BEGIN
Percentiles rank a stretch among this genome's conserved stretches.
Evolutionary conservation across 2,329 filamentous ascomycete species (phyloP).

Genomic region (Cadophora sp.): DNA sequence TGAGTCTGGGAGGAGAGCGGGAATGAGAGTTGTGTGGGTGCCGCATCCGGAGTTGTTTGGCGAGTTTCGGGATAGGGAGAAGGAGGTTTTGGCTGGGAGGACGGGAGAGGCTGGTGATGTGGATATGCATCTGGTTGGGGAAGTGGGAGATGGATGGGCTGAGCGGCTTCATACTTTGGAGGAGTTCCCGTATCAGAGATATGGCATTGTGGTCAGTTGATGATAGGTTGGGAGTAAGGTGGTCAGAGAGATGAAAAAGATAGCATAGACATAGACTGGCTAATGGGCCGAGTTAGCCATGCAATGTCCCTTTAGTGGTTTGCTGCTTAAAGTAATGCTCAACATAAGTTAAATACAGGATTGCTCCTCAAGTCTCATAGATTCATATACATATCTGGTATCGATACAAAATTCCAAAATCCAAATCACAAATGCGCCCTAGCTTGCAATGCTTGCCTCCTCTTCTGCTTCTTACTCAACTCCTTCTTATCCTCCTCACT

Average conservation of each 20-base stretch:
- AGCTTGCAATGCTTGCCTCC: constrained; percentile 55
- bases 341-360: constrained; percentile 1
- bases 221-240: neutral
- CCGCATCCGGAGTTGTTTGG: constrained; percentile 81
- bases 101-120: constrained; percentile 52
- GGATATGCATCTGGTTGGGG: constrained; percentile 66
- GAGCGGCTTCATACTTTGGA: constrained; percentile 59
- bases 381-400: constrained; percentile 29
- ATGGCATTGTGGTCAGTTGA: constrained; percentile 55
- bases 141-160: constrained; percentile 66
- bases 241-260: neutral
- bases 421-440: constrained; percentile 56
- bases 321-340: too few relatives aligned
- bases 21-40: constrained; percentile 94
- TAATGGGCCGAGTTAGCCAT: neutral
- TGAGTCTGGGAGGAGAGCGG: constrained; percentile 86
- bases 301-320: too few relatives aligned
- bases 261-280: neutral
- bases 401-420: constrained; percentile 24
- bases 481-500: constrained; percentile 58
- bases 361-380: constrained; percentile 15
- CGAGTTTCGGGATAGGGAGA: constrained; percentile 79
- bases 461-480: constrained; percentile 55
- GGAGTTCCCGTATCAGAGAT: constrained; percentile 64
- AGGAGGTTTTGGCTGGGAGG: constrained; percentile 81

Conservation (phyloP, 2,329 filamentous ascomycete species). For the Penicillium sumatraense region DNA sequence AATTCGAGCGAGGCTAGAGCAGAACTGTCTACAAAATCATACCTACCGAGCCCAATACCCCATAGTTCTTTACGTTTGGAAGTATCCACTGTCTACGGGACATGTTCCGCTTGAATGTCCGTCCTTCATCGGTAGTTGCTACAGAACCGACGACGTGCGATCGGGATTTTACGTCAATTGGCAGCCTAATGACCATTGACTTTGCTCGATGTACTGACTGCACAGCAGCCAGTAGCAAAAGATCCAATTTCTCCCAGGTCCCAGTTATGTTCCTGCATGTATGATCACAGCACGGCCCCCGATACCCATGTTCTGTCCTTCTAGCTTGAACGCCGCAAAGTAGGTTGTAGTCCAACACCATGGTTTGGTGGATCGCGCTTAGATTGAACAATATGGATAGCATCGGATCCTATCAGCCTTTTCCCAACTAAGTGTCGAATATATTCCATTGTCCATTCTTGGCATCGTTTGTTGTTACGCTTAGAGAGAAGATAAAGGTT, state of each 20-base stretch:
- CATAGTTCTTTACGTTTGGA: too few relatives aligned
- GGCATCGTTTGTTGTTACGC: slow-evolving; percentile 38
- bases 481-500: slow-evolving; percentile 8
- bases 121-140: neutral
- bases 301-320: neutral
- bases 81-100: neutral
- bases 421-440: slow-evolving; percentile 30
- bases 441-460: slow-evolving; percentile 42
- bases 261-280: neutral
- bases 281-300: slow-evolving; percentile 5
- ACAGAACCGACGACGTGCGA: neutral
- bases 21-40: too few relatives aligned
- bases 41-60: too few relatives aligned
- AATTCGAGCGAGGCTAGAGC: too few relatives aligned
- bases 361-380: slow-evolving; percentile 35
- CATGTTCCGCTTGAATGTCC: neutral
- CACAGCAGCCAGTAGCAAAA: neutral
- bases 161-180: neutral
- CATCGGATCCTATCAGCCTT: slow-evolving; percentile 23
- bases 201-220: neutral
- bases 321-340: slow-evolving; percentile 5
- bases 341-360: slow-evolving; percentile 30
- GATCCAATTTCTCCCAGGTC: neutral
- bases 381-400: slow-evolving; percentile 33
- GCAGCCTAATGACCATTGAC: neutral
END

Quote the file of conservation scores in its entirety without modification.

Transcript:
Percentiles rank a stretch among this genome's conserved stretches.
Evolutionary conservation across 2,329 filamentous ascomycete species (phyloP).

Genomic region (Cadophora sp.): DNA sequence TGAGTCTGGGAGGAGAGCGGGAATGAGAGTTGTGTGGGTGCCGCATCCGGAGTTGTTTGGCGAGTTTCGGGATAGGGAGAAGGAGGTTTTGGCTGGGAGGACGGGAGAGGCTGGTGATGTGGATATGCATCTGGTTGGGGAAGTGGGAGATGGATGGGCTGAGCGGCTTCATACTTTGGAGGAGTTCCCGTATCAGAGATATGGCATTGTGGTCAGTTGATGATAGGTTGGGAGTAAGGTGGTCAGAGAGATGAAAAAGATAGCATAGACATAGACTGGCTAATGGGCCGAGTTAGCCATGCAATGTCCCTTTAGTGGTTTGCTGCTTAAAGTAATGCTCAACATAAGTTAAATACAGGATTGCTCCTCAAGTCTCATAGATTCATATACATATCTGGTATCGATACAAAATTCCAAAATCCAAATCACAAATGCGCCCTAGCTTGCAATGCTTGCCTCCTCTTCTGCTTCTTACTCAACTCCTTCTTATCCTCCTCACT

Average conservation of each 20-base stretch:
- AGCTTGCAATGCTTGCCTCC: constrained; percentile 55
- bases 341-360: constrained; percentile 1
- bases 221-240: neutral
- CCGCATCCGGAGTTGTTTGG: constrained; percentile 81
- bases 101-120: constrained; percentile 52
- GGATATGCATCTGGTTGGGG: constrained; percentile 66
- GAGCGGCTTCATACTTTGGA: constrained; percentile 59
- bases 381-400: constrained; percentile 29
- ATGGCATTGTGGTCAGTTGA: constrained; percentile 55
- bases 141-160: constrained; percentile 66
- bases 241-260: neutral
- bases 421-440: constrained; percentile 56
- bases 321-340: too few relatives aligned
- bases 21-40: constrained; percentile 94
- TAATGGGCCGAGTTAGCCAT: neutral
- TGAGTCTGGGAGGAGAGCGG: constrained; percentile 86
- bases 301-320: too few relatives aligned
- bases 261-280: neutral
- bases 401-420: constrained; percentile 24
- bases 481-500: constrained; percentile 58
- bases 361-380: constrained; percentile 15
- CGAGTTTCGGGATAGGGAGA: constrained; percentile 79
- bases 461-480: constrained; percentile 55
- GGAGTTCCCGTATCAGAGAT: constrained; percentile 64
- AGGAGGTTTTGGCTGGGAGG: constrained; percentile 81

Conservation (phyloP, 2,329 filamentous ascomycete species). For the Penicillium sumatraense region DNA sequence AATTCGAGCGAGGCTAGAGCAGAACTGTCTACAAAATCATACCTACCGAGCCCAATACCCCATAGTTCTTTACGTTTGGAAGTATCCACTGTCTACGGGACATGTTCCGCTTGAATGTCCGTCCTTCATCGGTAGTTGCTACAGAACCGACGACGTGCGATCGGGATTTTACGTCAATTGGCAGCCTAATGACCATTGACTTTGCTCGATGTACTGACTGCACAGCAGCCAGTAGCAAAAGATCCAATTTCTCCCAGGTCCCAGTTATGTTCCTGCATGTATGATCACAGCACGGCCCCCGATACCCATGTTCTGTCCTTCTAGCTTGAACGCCGCAAAGTAGGTTGTAGTCCAACACCATGGTTTGGTGGATCGCGCTTAGATTGAACAATATGGATAGCATCGGATCCTATCAGCCTTTTCCCAACTAAGTGTCGAATATATTCCATTGTCCATTCTTGGCATCGTTTGTTGTTACGCTTAGAGAGAAGATAAAGGTT, state of each 20-base stretch:
- CATAGTTCTTTACGTTTGGA: too few relatives aligned
- GGCATCGTTTGTTGTTACGC: slow-evolving; percentile 38
- bases 481-500: slow-evolving; percentile 8
- bases 121-140: neutral
- bases 301-320: neutral
- bases 81-100: neutral
- bases 421-440: slow-evolving; percentile 30
- bases 441-460: slow-evolving; percentile 42
- bases 261-280: neutral
- bases 281-300: slow-evolving; percentile 5
- ACAGAACCGACGACGTGCGA: neutral
- bases 21-40: too few relatives aligned
- bases 41-60: too few relatives aligned
- AATTCGAGCGAGGCTAGAGC: too few relatives aligned
- bases 361-380: slow-evolving; percentile 35
- CATGTTCCGCTTGAATGTCC: neutral
- CACAGCAGCCAGTAGCAAAA: neutral
- bases 161-180: neutral
- CATCGGATCCTATCAGCCTT: slow-evolving; percentile 23
- bases 201-220: neutral
- bases 321-340: slow-evolving; percentile 5
- bases 341-360: slow-evolving; percentile 30
- GATCCAATTTCTCCCAGGTC: neutral
- bases 381-400: slow-evolving; percentile 33
- GCAGCCTAATGACCATTGAC: neutral